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The Art of Indirection: S.H.M.U.P. [Review]

S.H.M.U.P. I’m not generally a big fan of the shoot-’em-up genre, but I played the demo of S.H.M.U.P. when it was released because it was an IGF China finalist, and I was hooked.

Part of is is that the game uses persistent upgrades, which remind me of a game I played a lot in my younger days called Raptor. But it’s also that there’s a Space Invaders vibe. You don’t just have to survive and avoid a blanket of projectiles; you have prevent the onslaught and protect something.

Gameplay

You control a group of circles that follow your mouse pointer around. The circles are defend the squares on the left side of the screen from the other assorted polygons coming from the right. If enough of those polygons run into the squares, it’s game over. You don’t have to worry about firing, your circular ships do that on their own. The only control you have beyond movement is the missiles, which fire from above and below and seek out targets.

There are 15 level in the original game mode, but you won’t make it through on one go. You’ll die on your first playthrough because you simply aren’t powerful enough to kill everything before the enemies break through to the other side. In your next game, you’ll start at the beginning, but you also have any upgrades you’ve earned. With the extra power you start with, you can try playing levels on a higher difficulty, which earns you more points to spend on upgrades. This keeps the early levels challenging and rewarding a second or third time.

S.H.M.U.P.

As the game progresses, the random shapes come together. Sometimes they come together to make a ship-like construct, complete with gun turrets and shield generators. Other times they’re in formation, with lines of heavily shielded squares protecting missile launching stars. So even though the enemies start off very basic, they grow into unique challenges later in the game.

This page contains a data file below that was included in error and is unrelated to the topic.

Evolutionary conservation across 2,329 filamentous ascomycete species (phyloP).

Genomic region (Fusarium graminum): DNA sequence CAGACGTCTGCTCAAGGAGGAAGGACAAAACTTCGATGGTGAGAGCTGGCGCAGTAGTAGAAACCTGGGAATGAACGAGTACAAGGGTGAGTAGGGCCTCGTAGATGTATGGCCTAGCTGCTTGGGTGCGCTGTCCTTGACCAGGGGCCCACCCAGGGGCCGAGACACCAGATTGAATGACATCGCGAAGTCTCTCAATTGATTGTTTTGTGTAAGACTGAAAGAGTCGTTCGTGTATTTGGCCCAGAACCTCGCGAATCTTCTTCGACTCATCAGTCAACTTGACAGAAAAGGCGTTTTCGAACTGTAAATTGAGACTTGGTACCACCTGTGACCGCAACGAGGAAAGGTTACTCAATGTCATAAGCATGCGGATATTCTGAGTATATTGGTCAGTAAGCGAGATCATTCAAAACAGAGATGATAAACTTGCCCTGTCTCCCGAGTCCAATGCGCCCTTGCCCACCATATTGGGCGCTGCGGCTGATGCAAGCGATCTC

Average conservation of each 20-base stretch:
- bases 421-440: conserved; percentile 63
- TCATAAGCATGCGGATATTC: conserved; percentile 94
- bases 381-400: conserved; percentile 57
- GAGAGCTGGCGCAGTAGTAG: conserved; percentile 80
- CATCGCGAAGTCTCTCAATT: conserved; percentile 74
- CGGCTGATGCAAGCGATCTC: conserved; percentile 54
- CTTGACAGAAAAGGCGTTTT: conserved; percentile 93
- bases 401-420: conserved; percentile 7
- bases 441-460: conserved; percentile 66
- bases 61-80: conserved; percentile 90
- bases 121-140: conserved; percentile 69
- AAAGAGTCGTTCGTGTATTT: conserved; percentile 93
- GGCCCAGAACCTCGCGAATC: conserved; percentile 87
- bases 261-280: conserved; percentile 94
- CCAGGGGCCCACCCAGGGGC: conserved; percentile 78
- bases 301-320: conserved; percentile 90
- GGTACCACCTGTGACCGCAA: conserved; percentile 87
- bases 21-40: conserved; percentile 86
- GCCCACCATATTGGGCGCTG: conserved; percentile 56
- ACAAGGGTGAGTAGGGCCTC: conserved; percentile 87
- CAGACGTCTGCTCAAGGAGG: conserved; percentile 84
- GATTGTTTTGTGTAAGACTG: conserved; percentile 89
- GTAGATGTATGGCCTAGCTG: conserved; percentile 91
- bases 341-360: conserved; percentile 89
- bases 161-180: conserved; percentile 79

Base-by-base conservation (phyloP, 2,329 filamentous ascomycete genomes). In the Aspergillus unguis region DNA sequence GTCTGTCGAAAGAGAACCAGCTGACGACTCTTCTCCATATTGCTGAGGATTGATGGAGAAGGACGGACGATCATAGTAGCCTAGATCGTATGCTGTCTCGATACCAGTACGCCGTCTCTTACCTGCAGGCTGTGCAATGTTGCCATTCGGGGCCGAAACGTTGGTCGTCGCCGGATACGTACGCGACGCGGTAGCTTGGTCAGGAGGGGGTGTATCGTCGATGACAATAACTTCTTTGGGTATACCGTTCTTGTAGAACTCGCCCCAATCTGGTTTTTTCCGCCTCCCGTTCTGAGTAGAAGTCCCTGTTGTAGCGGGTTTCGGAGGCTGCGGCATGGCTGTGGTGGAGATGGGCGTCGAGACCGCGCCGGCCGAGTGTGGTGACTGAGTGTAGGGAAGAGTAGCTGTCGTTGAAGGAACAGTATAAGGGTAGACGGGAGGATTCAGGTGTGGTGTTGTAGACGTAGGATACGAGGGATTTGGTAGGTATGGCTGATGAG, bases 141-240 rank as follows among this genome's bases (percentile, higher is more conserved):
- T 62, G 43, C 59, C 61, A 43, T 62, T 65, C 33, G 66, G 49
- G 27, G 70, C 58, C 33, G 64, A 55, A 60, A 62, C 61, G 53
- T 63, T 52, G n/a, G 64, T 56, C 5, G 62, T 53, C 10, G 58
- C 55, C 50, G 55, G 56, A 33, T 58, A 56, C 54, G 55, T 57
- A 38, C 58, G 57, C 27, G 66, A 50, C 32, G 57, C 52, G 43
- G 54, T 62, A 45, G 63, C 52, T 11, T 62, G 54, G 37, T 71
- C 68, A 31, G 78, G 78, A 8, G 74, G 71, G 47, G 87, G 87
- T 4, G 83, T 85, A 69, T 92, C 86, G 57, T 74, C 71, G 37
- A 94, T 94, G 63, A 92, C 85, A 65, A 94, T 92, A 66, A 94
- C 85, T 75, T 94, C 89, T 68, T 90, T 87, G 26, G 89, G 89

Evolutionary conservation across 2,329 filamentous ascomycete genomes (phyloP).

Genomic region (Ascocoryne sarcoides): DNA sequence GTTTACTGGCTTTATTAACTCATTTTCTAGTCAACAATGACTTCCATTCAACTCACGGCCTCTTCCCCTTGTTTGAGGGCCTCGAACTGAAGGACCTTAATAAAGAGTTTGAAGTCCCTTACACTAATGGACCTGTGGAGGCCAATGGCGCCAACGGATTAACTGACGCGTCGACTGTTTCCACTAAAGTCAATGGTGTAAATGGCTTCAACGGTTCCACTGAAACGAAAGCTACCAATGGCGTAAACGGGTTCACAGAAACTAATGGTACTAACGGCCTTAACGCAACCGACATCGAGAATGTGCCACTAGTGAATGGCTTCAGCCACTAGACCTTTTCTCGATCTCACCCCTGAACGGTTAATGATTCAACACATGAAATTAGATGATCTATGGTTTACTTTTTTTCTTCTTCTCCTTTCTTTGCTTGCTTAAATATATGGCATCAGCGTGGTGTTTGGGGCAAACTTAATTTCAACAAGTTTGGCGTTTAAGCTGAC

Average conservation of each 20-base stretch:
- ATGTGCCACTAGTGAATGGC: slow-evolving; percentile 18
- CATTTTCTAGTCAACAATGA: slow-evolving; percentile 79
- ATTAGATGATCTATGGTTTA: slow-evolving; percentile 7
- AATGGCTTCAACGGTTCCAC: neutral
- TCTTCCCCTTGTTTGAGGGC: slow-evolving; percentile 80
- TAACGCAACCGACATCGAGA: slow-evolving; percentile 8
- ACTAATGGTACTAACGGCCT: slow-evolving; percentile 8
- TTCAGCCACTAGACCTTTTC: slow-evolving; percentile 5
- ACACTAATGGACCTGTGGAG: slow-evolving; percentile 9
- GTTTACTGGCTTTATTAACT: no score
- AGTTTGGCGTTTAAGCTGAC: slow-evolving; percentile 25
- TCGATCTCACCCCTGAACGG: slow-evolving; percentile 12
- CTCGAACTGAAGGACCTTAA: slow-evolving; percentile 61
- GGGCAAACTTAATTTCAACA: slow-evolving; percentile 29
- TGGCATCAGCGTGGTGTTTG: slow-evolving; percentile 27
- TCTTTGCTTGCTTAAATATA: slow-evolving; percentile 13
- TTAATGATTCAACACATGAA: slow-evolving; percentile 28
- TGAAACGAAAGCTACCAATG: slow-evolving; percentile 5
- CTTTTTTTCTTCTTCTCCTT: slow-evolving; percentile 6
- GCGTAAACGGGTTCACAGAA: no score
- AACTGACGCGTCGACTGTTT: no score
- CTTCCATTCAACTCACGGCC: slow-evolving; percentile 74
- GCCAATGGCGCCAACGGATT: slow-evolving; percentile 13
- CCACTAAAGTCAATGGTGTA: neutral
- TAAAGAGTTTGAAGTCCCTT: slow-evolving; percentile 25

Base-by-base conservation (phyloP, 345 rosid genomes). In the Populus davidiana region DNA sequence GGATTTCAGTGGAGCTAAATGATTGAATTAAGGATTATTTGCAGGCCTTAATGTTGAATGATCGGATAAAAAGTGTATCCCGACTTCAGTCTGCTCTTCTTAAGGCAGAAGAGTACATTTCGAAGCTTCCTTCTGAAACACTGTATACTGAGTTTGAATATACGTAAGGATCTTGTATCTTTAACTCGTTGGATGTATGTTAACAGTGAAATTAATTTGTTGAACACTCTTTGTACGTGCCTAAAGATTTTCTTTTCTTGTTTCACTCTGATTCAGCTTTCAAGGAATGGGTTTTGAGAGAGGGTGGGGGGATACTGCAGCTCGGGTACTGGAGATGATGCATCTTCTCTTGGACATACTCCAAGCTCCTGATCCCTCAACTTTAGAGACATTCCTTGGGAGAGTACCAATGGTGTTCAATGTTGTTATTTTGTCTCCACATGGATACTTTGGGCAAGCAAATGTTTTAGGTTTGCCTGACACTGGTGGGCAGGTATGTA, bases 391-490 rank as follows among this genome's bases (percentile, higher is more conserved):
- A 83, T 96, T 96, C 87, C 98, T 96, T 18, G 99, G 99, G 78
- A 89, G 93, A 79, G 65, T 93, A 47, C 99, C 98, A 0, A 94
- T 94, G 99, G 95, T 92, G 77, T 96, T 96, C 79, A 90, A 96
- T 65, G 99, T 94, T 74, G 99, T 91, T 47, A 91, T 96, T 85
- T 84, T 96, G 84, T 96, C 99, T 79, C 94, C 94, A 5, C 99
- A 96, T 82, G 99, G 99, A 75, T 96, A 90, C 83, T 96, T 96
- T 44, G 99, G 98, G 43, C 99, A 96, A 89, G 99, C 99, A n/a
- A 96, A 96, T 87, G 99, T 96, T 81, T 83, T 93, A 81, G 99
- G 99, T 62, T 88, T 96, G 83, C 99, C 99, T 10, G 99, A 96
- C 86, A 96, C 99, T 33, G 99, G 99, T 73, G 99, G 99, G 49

Each level has a boss, which is a weak point that surrounds itself with the shapes from the level. Bosses aren’t out to get the squares on the left, they’re out to get the circles you control. You can either go straight for the weak point, or pick off all the extraneous pieces for extra points.

There are a few challenge levels and a marathon mode for those who find the original game mode a bit too easy after all the upgrades have been bought.

Style

Your ships feel alive. When they move, they flow and bounce like they’re connected to your mouse pointer by rubber bands. And when you hold them in one place, they squirm like they waited to long to get in line to pee. And though the enemy ships start out very basic, they build into interesting formations that become more than the sum of their parts.

The weapons are the only area of the game that I think could be easily improved without changing the visual style. Bullets and missiles are a lackluster gray, and their explosions aren’t very impressive. The music is ambient chiptunes composed by Bart Klepka and Multifaros, and it fits well with the simple look and laid back feel of the game.

Story

You’re a slave to the line of bocks. They die, it’s game over. The reason for this is never made clear, but I’m OK with that.

Everything Else

There are 23 achievements to check off for people who like that kind of thing. Most of them just track how long you’ve been playing: earn 10,000,000 points, fire 10,000 missiles, pick up 100 powerups. Play long enough and you’re bound to earn them. But some of them are a challenge to acquire and make you feel like you’ve accomplished something beyond the grind. It also integrates with twitter. I don’t see a use for that, but that just could be a lack of imagination on my part.

S.H.M.U.P. is a game that feels like a shoot-’em-up without feeling like a game I’ve played before, and I think that’s an impressive accomplishment. It’s $9.99 at Charcoal Styles and it’s worth a try.

[Charcoal Styles provided a review copy for DIYgamer.com. This, in no way, affected the outcome of the review]

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